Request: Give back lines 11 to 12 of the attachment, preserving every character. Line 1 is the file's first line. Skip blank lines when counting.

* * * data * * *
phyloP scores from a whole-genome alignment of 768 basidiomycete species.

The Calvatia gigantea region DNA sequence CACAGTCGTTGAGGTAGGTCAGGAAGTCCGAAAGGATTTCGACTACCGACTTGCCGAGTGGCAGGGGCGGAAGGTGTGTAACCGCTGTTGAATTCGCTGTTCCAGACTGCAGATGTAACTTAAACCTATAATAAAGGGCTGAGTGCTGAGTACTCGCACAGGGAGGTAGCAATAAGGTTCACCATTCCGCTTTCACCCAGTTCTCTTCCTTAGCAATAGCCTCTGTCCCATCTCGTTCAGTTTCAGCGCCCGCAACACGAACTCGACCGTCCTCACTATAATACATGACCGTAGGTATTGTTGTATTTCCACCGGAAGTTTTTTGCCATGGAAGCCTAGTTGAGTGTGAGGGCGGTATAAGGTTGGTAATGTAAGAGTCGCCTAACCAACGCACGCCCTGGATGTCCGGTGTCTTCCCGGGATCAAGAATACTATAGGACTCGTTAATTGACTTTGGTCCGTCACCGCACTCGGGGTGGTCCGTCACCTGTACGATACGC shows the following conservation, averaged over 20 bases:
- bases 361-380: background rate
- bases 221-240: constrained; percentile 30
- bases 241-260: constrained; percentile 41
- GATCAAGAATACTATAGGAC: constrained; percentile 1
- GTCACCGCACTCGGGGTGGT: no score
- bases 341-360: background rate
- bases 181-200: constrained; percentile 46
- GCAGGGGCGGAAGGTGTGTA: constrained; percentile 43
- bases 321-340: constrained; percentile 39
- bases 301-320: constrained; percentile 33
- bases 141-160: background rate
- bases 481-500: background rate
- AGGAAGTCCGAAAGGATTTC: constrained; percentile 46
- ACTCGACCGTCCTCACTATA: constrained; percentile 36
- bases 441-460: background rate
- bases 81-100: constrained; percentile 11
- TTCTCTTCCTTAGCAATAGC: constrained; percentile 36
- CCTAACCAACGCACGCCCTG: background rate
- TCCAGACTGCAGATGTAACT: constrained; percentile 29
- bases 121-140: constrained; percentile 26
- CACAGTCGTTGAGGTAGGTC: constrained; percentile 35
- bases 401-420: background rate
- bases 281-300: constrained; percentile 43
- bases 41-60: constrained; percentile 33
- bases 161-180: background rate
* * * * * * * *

- bases 321-340: constrained; percentile 39
- bases 301-320: constrained; percentile 33